TWO: Her third grade class had a fun lunch project. Each kid wrote down their favorite lunch items on little cards and then they picked the cards at random. The children had to secretly bring in the desired lunch for the person on the card. The teacher encouraged parents to pack the lunch in something clever. So my wife and I stuffed the lunch for my daughter's classmate in a hazardous waste disposal bag. And we put the kid's drink inside a sharps disposal box.

 

THREE: At the annual fundraiser dinner for the school, we bid on and won a fun prize in the silent auction. It was a bag full of miscellaneous toys and games that supposedly became popular in the 1950s. One of the toys was a Slinky. Until I saw the warning label, I never knew it was dangerous to play with a Slinky in the car. I suppose if the car hits a big bump the Slinky could fly out of your child's hands and strangle the driver.

 

FOUR: Some kids are downright hilarious. My wife and I served on the Parish Advisory Team for a seminarian who did his pastoral year at our parish. The last meeting of the team was an appreciation party. One little boy at the party had some hilarious conversations with the seminarian.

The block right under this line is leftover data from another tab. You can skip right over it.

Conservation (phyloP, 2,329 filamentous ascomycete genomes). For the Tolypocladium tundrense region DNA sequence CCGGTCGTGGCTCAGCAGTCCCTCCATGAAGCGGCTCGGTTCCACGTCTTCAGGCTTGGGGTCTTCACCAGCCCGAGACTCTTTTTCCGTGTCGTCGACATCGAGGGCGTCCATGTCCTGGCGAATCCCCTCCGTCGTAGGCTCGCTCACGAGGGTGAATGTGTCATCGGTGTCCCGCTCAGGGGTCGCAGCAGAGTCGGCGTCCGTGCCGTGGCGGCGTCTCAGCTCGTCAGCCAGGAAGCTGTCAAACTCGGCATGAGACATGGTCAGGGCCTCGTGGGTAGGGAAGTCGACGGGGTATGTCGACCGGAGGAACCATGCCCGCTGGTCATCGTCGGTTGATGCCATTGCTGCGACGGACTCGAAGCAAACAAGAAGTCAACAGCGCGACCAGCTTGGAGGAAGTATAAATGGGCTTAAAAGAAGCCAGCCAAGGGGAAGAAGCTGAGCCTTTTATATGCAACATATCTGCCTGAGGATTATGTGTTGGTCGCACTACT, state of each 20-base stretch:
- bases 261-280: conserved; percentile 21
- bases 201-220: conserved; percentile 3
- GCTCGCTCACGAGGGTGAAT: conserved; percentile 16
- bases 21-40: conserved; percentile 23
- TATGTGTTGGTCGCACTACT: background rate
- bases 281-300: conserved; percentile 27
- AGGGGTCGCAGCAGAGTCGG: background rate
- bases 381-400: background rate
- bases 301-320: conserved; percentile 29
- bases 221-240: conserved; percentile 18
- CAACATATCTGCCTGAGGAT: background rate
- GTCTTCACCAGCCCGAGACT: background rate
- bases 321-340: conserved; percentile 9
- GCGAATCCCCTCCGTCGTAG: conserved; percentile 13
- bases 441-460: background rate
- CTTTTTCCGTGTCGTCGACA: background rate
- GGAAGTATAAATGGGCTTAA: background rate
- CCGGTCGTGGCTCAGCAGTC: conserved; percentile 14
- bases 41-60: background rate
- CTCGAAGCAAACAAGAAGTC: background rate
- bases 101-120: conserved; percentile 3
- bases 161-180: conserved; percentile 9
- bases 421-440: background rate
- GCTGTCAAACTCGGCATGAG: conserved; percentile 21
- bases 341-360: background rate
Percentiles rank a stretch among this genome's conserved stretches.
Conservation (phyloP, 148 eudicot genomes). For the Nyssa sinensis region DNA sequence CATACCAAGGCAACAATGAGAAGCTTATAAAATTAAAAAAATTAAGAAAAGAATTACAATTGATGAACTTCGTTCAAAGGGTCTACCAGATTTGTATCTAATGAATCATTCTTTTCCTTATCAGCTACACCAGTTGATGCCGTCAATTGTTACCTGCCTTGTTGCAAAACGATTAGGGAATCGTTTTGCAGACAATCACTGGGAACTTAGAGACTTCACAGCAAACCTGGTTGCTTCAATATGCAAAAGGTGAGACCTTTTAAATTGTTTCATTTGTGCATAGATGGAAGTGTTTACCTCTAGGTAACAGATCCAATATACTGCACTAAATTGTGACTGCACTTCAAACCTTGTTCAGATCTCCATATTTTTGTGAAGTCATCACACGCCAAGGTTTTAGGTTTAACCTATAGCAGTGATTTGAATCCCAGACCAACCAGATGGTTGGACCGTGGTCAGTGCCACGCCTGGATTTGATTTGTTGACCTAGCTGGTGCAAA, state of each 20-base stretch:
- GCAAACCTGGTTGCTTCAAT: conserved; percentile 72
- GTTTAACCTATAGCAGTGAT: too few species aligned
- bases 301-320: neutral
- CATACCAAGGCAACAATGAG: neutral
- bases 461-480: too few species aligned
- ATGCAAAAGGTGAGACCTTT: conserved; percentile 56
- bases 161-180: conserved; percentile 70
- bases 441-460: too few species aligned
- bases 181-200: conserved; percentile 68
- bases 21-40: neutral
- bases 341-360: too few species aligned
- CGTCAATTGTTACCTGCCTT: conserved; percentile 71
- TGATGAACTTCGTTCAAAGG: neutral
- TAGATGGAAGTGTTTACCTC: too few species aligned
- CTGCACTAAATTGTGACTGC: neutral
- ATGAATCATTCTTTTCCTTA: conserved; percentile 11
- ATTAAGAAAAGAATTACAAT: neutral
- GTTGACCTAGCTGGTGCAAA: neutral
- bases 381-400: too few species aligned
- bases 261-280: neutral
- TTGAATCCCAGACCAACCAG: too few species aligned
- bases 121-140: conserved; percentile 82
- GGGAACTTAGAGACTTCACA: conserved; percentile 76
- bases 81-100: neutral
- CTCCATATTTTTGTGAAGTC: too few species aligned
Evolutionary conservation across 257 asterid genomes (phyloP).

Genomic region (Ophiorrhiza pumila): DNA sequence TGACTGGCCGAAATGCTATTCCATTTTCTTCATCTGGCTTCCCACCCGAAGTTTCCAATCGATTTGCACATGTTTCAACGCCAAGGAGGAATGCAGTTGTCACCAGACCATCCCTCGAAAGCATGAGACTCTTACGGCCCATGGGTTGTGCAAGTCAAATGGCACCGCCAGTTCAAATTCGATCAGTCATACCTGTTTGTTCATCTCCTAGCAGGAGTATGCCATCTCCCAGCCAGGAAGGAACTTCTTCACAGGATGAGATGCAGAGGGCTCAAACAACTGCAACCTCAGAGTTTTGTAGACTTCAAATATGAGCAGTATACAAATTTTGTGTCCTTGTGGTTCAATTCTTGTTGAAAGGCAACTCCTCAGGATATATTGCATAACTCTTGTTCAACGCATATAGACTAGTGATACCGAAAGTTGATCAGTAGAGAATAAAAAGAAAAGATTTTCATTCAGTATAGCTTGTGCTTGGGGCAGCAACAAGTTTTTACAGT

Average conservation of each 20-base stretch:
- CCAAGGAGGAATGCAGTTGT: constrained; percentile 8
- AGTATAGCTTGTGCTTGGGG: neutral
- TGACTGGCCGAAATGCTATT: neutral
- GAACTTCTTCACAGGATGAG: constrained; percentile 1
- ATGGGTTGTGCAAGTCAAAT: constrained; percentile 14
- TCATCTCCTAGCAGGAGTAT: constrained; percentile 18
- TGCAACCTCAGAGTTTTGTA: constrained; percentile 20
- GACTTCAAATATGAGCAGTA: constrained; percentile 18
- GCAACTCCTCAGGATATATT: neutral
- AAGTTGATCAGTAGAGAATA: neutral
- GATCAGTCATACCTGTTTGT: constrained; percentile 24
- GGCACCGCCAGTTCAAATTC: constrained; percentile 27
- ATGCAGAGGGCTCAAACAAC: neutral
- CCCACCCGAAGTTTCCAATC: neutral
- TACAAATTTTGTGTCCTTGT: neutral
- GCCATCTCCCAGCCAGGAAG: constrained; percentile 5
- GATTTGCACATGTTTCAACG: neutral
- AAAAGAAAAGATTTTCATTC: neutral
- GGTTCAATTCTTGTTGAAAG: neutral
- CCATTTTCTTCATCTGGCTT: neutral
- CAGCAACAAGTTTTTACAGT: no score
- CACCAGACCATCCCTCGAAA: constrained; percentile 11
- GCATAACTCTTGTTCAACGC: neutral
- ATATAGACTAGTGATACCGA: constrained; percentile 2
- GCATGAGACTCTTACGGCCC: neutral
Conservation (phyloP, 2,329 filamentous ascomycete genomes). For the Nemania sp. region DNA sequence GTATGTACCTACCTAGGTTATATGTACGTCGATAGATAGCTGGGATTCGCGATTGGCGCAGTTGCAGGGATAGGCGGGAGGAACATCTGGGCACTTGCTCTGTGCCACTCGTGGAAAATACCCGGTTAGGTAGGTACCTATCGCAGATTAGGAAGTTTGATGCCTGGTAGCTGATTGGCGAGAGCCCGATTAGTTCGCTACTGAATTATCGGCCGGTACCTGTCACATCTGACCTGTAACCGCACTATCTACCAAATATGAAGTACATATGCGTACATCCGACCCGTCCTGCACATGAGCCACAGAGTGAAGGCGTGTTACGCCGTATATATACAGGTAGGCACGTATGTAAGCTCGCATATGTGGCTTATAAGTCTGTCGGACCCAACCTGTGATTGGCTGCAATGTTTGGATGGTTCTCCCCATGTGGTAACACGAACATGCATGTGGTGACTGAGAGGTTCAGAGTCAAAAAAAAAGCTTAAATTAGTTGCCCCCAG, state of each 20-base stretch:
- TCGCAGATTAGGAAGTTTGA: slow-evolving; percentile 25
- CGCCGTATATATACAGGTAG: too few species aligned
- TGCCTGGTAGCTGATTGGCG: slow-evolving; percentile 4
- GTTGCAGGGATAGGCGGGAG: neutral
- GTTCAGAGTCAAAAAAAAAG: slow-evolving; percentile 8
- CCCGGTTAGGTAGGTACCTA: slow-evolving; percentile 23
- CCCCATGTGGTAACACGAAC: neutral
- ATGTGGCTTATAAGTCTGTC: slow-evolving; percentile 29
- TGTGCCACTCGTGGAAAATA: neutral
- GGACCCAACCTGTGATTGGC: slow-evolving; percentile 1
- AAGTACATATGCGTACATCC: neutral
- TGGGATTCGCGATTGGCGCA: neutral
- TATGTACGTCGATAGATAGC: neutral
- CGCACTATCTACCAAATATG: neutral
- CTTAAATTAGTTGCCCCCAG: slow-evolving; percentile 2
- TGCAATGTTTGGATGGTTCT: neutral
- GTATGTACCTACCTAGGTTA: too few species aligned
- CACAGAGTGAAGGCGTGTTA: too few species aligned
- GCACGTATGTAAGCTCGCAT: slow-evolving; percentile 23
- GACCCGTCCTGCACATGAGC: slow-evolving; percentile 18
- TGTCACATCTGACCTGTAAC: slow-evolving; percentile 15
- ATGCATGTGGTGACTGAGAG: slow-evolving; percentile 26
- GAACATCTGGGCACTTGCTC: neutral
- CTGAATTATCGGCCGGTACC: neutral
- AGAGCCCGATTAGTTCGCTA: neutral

They were talking about fishing, and the boy said, "I went on a fishing trip and was hoping to catch a tuna. But all I caught was a stomach ache."

Another discussion went like this:

Boy: I want to be a saint and go to heaven.

Seminarian: That's the goal.

Boy: Yeah, it's like soccer!

FIVE: It's embarrassing to admit but last week I had a dream that I was having trouble typing a text message while using one of those old side-wheel Blackberry smartphones like this one.

My (former) employer gave me one of these back in 2006. The Blackberry is probably still trying to reboot at the bottom of a scrap heap somewhere.